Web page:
Most of the food
is produced by
chains operated by
the private sector
That makes both large and small
agri-food businesses critical actors
in transforming the global
food system from farm to fork
Food systems transformation must happen in all
these four interlinked areas:
- Governance and strategy
- Social inclusion
- Farmer productivity & resilience (social inclusion)
- Availability, accessibility, and affordability of
healthy foods (nutrition)
This includes the seed industry, agricultural producers and food and beverage processors, among others.
In our work we tackle the four areas but for this presentation I would like to show you some examples on how the companies we support are addressing farmers productivity & resilience and accessibility, availability and affordability of ”tasty” foods
SouD23: Farmer and fisher productivity and resilience. One of the 6 indicators classified under ‘transformation-specific social inclusion indicators’.
C1: Availability of healthy foods. C2: Accessibility and affordability of healthy foods. Two of the 6 indicators under ‘nutrition indicators’.
rce: The World Benchmarking Alliance (WBA)
What is INNOVATION?
Shayashone aims to increase sales and outreach of PICS bags; a chemical free storage technology that keeps grain and seed free of insect infestation for over two years.
The PICS are sold in other African and Asian countries but no one did it in ET before.
Value for local youth in the supply chain through creating job opportunities and income from sales and for smallholder farmers through improved household food security and increased income,
Shayashone will recruit 120 youths and train them as resellers of PICS bags. These youths and over 250,000 smallholder farmers, of which are 60% women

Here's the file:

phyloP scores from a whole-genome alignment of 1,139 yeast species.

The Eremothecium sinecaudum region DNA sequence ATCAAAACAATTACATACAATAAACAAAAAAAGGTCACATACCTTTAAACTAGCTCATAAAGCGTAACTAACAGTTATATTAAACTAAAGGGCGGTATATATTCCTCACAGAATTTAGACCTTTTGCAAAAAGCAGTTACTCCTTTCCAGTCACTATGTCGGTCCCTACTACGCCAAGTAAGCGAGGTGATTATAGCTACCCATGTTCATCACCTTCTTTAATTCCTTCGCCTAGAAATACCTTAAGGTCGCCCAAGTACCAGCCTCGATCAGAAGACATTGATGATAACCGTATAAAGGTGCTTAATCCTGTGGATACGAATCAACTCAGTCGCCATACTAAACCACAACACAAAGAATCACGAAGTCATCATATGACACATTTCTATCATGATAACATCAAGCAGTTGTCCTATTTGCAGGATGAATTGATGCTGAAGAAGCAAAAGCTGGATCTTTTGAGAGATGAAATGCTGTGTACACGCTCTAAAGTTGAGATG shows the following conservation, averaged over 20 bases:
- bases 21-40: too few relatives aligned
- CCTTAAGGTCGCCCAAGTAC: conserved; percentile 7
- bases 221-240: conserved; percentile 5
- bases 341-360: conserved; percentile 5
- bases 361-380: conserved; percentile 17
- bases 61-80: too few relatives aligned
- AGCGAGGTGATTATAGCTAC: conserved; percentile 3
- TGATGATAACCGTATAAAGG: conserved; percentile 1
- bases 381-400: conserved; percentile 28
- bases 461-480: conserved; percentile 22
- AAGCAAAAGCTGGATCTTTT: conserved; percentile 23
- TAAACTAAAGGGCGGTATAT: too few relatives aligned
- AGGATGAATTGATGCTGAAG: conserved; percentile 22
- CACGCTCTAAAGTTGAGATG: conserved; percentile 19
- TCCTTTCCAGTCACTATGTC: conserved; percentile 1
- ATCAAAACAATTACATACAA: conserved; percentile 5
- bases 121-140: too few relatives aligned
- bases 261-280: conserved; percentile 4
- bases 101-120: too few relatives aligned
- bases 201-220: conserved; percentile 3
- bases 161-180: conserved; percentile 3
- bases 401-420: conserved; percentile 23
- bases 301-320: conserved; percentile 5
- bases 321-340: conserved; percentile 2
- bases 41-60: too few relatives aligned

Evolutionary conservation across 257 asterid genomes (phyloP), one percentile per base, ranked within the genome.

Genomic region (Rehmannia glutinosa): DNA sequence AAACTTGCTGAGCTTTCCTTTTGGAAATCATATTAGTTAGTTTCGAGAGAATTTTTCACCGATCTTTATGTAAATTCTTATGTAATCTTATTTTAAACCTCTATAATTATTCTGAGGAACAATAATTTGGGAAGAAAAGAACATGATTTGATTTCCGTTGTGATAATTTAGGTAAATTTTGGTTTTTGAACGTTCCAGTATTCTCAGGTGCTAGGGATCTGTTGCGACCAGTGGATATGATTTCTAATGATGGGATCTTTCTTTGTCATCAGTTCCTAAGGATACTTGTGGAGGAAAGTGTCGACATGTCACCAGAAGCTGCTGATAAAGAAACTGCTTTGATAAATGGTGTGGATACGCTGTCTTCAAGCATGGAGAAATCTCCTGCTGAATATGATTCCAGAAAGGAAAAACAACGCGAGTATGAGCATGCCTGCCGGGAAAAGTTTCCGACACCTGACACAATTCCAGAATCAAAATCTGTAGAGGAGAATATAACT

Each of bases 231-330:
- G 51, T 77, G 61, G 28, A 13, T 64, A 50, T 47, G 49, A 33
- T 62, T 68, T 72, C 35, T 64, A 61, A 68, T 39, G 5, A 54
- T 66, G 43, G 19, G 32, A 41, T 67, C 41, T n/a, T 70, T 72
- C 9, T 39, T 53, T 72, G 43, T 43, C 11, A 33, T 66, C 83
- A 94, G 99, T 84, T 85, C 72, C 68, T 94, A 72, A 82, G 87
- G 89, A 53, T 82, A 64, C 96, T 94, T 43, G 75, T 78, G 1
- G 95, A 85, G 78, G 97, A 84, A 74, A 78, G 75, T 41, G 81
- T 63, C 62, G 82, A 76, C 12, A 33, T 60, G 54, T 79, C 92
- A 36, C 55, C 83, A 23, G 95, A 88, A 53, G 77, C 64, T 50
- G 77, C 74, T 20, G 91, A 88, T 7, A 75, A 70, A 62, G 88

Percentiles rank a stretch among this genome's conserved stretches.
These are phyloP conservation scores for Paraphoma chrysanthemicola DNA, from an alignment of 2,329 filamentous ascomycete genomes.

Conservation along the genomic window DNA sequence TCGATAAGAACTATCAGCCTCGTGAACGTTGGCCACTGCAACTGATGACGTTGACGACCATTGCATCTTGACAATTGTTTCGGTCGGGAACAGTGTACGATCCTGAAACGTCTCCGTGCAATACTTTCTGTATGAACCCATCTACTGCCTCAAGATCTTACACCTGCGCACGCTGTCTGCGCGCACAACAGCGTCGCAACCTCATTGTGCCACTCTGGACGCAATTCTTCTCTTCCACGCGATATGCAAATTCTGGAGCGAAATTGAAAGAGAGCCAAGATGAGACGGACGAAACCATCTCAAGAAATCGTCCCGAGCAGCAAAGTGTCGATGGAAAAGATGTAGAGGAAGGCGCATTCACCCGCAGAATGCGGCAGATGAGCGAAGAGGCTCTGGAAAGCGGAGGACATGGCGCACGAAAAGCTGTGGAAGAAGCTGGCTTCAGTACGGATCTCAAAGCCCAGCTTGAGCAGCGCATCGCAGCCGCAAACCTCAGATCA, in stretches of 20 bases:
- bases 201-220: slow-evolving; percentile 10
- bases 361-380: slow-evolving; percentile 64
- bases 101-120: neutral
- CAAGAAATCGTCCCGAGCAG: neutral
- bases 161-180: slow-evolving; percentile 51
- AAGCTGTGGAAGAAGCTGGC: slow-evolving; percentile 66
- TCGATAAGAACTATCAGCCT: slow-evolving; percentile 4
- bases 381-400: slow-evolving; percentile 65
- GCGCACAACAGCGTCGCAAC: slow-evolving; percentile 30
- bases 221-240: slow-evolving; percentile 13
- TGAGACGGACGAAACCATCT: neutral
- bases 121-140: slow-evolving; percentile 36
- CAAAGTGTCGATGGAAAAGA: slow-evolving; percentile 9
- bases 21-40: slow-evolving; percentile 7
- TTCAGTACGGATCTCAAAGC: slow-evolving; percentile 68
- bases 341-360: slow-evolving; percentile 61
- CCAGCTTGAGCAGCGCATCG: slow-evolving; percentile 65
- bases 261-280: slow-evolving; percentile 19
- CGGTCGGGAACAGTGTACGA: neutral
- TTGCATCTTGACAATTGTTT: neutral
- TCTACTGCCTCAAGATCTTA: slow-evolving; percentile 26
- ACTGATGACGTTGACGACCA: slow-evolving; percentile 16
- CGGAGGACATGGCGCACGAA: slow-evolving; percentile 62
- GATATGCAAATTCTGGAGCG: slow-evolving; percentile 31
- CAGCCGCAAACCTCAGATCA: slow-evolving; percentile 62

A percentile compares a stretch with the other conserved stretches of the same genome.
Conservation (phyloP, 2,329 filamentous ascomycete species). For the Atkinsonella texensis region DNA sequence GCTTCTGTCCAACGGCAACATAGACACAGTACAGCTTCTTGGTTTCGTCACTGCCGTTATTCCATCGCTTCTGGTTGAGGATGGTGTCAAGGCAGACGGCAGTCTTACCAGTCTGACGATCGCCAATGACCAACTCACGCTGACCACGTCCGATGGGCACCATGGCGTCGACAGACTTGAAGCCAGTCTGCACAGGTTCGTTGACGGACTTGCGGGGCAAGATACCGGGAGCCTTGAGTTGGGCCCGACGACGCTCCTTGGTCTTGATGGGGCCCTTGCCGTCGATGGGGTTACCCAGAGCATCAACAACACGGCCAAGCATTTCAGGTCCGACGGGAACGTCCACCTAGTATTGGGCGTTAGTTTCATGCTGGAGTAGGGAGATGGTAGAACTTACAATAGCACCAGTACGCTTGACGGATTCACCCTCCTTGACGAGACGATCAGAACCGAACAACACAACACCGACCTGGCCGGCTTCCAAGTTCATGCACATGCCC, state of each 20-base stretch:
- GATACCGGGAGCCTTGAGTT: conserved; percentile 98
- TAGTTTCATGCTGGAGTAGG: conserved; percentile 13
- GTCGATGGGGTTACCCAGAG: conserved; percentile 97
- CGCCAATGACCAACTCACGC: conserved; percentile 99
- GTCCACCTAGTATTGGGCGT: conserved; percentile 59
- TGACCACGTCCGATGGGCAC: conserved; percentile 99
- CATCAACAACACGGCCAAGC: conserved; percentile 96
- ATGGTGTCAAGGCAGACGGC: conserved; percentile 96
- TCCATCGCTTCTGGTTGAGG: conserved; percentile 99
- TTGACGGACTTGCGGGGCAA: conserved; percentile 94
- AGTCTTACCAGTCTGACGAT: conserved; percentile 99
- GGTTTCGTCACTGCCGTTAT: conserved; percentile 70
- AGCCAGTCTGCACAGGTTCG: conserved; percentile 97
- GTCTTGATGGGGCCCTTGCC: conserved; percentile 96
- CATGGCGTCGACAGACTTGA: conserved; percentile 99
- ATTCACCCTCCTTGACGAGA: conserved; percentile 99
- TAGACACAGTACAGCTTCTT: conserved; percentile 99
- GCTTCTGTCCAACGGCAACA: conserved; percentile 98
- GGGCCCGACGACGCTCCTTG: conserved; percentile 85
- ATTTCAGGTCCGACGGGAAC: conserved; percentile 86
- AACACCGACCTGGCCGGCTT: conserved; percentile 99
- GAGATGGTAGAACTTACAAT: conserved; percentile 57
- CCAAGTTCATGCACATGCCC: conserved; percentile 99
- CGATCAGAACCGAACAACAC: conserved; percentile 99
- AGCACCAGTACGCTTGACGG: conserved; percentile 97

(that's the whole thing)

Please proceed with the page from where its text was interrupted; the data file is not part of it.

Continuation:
Indirectly, we expect that a further 3 million people will have raised awareness on the adverse impact of chemical use to protect against weevils and possibly turn to PICS bags for storage.
Evidence from various sources suggests PICS bags could be the next revolutionary safe grain storage product for millions of farmers in Ethiopia.
Oats-based food products are widely consumed globally. However, Ethiopia has been an exception to this trend.
There has been a taboo around the use of oats for human consumption
Led by Alem Greiling, Nutridense Agroprocessing PLC started pioneering the popularisation of oats-based products across Ethiopia in 2016.
IAP and Nutridense partnered in 2021 to implement the first oats value chain development initiative for human consumption in Ethiopia.
The collaboration between IAP and Nutridense goes beyond production, and it covers the full spectrum of the oats value chain.
the company to work directly with small-scale farmers in an oats seed multiplication initiative.
Challenges like the armed conflict in the Tigray Region that affected the first harvesting season and lead to weak adherence by farmers to contract agreements.
Nutridense has sourced 70,062 kg of oats from 262 smallholders to produce their nutritive products.
Before the IAP partnership, Nutridense was processing oats on a limited scale.
With support from IAP, the company is currently scaling up production through the mechanisation of their facilities with cleaning, steaming, drying and rolling machines. The steamer, for instance, has increased the production capacity of the company by fivefold.
Nutridense is making nutritious oatmeal products available where no one did before,
Penetrating low-income segments has been proved to be slower.
To trigger the demand, the company has also started a collaboration with women owning small coffee shops.